In today’s Internet goldmine, getting funding for indie films is easy. I mean, now that crowdsourcing websites like Kickstarter, Indiegogo and Seed & Spark exist, getting the right budget for your independent film, show, or web series won’t be a challenge right? Wrong. Absolute tripe. Those websites provide you with a point of sale, a sales terminal.
It’s like opening a business by getting a Visa or MasterCard machine or a debit card terminal and saying that’s guaranteed to make me a millionaire. That’s not how the world works. Those sites enable one clear thing, the opportunity to.
Actually getting funding for indie films is much harder than these sites would imply. Picture this, it’s a cold, winter’s day and you, the millionaire that regularly donates to complete stranger first time film projects that barely have a decent pitch video and don’t have a body of work to draw upon, have your page up on one of these websites. What would you predict the outcome would be? Millions pouring in from that random millionaire, or probably very little?
We’re all trying to make ends meet, and most millionaires, or angel investors aren’t looking to help those looking to use crowdsourcing for getting funding for indie films online. They’ll assist people in the real world, or established people they’re fans of. Rarely just another stranger sticking out their hand.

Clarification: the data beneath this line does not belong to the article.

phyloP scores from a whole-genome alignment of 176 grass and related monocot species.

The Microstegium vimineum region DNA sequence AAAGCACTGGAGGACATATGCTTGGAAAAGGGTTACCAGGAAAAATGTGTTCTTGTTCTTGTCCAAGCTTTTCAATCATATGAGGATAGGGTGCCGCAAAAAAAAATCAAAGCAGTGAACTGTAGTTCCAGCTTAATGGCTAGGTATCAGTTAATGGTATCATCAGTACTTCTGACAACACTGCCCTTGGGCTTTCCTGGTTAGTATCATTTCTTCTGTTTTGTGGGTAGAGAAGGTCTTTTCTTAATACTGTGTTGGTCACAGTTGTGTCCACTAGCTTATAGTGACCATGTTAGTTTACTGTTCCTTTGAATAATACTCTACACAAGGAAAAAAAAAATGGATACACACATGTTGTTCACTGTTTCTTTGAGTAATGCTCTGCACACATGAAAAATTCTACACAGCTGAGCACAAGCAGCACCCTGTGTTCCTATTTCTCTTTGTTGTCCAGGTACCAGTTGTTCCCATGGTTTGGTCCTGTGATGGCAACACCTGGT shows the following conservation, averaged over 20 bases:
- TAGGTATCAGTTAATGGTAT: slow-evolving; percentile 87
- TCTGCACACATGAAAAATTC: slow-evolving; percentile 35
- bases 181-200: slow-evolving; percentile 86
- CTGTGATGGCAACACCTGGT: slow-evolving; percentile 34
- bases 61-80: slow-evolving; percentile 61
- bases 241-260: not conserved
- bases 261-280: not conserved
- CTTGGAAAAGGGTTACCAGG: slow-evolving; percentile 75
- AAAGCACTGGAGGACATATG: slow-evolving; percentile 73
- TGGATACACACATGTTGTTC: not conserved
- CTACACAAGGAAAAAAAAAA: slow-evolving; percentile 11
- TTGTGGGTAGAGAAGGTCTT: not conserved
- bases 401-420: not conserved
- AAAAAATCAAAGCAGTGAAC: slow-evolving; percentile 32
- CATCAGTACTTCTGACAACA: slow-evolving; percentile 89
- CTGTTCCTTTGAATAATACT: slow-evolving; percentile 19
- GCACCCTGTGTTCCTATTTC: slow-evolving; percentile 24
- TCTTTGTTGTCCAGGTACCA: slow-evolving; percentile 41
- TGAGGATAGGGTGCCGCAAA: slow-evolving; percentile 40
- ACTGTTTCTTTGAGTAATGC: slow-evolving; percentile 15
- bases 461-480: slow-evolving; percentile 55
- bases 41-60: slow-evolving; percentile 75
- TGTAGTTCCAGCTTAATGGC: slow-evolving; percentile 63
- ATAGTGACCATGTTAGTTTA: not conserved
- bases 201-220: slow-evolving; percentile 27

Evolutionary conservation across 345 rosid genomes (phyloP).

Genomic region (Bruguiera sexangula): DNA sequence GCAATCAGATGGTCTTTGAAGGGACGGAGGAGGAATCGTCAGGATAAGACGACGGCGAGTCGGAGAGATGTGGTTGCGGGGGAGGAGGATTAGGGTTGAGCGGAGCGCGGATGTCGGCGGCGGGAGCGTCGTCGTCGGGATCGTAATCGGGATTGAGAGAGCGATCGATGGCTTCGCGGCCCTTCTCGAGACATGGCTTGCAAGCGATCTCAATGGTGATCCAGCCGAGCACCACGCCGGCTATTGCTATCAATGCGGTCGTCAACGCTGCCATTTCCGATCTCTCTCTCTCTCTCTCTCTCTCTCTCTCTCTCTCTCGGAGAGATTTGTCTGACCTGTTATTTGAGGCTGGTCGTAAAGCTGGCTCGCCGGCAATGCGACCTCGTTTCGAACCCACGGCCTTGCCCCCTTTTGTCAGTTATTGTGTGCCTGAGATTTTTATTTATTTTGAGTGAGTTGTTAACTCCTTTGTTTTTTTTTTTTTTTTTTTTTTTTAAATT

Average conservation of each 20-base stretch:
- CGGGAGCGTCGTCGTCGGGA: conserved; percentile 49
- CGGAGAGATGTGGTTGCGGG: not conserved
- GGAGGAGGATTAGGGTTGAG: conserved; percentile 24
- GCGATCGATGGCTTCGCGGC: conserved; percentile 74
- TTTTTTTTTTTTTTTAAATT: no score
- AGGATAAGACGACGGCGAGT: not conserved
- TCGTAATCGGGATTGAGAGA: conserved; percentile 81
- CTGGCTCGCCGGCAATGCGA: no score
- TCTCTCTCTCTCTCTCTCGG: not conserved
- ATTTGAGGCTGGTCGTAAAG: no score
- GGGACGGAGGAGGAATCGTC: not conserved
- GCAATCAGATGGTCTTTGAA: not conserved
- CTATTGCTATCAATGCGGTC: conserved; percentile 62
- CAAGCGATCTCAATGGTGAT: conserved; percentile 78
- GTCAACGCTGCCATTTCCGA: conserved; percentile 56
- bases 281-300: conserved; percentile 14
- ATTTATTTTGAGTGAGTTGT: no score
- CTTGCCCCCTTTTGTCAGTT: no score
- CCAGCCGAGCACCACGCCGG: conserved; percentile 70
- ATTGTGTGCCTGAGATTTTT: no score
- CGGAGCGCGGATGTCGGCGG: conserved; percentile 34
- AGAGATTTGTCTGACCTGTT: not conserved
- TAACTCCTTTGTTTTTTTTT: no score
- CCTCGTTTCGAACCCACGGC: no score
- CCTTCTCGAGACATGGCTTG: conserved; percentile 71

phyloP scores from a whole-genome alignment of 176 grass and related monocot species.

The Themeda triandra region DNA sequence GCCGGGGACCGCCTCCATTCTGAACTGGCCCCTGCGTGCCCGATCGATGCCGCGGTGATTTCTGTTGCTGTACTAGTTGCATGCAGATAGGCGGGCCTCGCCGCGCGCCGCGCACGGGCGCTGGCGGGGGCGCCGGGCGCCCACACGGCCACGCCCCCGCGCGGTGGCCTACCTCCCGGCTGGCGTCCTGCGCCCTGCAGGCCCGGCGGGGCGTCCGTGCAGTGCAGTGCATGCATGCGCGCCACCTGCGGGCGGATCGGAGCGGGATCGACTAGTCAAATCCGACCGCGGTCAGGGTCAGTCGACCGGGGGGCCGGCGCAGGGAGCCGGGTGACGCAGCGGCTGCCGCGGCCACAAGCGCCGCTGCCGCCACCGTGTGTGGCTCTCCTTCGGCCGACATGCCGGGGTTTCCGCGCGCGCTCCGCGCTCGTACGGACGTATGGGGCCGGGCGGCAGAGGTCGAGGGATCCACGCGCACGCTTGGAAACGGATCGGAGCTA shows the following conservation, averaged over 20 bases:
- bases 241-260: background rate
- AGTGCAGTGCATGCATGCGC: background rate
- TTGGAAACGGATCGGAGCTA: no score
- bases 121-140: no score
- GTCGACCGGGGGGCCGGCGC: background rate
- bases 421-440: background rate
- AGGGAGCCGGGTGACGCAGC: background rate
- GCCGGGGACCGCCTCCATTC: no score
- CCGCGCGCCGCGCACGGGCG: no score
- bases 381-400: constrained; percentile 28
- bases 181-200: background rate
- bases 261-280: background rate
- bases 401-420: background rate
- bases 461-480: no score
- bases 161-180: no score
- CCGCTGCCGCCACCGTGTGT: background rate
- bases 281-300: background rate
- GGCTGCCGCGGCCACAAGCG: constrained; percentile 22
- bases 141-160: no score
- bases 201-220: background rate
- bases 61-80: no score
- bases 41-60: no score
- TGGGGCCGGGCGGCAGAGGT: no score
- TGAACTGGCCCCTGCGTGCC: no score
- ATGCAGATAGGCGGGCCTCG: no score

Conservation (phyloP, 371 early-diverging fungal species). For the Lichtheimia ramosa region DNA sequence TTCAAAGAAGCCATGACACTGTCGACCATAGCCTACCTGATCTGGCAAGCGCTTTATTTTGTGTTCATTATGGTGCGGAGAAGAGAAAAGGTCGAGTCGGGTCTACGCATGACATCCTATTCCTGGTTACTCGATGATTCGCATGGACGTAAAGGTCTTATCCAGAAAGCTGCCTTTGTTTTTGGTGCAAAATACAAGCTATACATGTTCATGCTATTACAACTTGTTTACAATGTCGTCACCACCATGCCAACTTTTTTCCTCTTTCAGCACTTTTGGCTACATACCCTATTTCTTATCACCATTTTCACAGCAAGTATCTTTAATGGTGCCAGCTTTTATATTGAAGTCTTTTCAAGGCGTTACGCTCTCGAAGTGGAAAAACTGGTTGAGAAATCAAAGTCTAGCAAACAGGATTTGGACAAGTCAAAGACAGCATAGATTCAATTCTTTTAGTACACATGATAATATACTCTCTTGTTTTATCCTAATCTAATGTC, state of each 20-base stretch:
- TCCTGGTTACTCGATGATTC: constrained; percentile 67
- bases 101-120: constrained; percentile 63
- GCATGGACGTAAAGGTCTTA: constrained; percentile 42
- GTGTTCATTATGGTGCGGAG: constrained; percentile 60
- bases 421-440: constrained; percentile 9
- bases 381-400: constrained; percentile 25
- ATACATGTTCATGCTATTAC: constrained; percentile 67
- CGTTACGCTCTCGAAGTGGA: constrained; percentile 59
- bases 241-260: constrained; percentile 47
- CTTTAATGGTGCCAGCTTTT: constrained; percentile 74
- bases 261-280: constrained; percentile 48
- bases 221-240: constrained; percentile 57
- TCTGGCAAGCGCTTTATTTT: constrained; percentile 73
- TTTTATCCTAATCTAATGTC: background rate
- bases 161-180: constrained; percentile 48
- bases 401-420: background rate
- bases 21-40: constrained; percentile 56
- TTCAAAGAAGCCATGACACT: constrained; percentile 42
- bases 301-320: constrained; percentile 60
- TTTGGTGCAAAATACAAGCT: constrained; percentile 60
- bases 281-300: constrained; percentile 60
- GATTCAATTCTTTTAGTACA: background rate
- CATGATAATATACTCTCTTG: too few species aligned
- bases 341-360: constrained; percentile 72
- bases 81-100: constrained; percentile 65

The lesson I learned, and wish to impart wisdom to you from is the understanding that without an established filmmaker, brand, actor or fan base. Crowdsourcing is futile. Instead you should be fully focused on getting an audience.
If the project you wish to pursue is too expensive right now to do justice, consider shooting a teaser, trailer or proof of concept from your own pocket to encourage others to offer to do the same, having seen what you’re trying to say and do.
Take more than a solitary second to understand the film business. Go on a course and find out where you can cut corners, but generate the end result you’re looking for while you work out how you’ll obtain that budget.
Depending on the city or country you’re living in there may be grants, bursaries or indie projects that you can get involved with, collaborate with another company on and make the right contacts to help further your own material.
Read the credits
If you work in film you should be doing this anyway, but actually take the time to see who’s doing what. Read the credits, note the names of different producers and companies and approach them. Yes, they’re busy and yes, they have limited time, but if your project is worth pursuing, anyone that you can get to help you can find value in what you’re aiming for.
Nobody wants to throw money at just anything, it’ll have to be that you have a great project to pitch, but if it is worth it’s salt, it’s yours to lose.